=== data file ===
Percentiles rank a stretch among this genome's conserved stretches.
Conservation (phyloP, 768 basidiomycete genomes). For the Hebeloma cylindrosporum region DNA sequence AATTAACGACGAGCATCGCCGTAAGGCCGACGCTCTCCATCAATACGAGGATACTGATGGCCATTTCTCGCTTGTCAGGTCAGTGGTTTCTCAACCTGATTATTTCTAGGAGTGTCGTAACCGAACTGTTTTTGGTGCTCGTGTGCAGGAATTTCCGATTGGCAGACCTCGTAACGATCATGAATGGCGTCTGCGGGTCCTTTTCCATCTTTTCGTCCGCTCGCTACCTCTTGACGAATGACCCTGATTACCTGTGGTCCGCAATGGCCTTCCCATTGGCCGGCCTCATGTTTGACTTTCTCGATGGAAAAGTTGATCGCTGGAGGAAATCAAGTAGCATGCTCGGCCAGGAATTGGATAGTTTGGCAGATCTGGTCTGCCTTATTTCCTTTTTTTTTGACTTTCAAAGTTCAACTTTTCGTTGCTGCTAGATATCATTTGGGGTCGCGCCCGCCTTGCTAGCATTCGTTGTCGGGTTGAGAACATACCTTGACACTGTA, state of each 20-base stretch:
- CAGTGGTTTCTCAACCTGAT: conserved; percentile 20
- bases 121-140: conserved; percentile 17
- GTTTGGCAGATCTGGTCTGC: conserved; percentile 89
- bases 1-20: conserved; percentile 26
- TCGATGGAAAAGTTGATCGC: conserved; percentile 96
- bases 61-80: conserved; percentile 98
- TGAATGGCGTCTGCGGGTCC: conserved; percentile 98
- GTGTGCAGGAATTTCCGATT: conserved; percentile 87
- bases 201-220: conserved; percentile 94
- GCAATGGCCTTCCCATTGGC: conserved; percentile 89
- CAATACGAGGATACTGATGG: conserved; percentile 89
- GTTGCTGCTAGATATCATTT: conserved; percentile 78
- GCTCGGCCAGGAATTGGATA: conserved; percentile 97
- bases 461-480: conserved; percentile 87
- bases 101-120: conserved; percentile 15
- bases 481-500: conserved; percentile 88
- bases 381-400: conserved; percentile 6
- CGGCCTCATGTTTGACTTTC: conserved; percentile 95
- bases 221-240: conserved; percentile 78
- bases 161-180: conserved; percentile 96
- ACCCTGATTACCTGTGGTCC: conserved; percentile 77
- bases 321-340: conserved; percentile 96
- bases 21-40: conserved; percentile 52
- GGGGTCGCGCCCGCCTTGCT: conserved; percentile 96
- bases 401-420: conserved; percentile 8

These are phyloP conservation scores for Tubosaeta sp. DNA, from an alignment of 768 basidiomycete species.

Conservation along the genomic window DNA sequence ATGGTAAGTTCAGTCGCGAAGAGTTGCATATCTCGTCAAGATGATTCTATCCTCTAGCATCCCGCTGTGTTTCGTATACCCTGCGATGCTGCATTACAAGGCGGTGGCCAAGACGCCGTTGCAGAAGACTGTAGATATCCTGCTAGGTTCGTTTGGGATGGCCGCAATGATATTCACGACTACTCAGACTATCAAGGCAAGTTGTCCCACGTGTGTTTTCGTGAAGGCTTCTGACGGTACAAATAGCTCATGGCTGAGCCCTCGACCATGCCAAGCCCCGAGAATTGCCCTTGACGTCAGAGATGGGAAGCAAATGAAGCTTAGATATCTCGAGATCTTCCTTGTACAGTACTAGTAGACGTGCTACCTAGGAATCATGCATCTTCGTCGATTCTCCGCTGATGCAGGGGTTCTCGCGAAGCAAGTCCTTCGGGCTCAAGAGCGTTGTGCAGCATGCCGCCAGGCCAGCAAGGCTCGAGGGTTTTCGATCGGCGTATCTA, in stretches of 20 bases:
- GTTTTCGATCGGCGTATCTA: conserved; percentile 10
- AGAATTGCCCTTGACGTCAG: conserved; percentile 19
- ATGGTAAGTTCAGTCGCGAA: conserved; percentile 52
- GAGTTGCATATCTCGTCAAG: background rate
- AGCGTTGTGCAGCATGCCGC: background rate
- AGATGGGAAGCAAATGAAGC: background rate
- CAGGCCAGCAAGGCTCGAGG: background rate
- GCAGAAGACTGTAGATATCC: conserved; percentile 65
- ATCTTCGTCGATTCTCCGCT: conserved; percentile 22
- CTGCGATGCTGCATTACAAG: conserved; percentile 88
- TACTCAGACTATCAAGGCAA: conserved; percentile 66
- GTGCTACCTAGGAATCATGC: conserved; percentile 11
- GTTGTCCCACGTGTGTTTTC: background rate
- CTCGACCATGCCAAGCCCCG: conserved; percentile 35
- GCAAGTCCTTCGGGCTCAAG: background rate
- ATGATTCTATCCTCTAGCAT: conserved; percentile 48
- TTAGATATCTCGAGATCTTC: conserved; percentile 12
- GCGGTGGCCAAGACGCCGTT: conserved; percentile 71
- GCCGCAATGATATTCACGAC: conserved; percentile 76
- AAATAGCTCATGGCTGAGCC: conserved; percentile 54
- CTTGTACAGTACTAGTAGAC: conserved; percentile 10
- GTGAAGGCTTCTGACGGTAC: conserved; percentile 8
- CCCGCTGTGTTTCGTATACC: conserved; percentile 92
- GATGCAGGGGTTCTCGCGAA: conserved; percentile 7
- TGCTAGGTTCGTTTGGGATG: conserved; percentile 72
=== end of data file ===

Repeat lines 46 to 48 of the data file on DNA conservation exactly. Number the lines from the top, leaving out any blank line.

- TTAGATATCTCGAGATCTTC: conserved; percentile 12
- GCGGTGGCCAAGACGCCGTT: conserved; percentile 71
- GCCGCAATGATATTCACGAC: conserved; percentile 76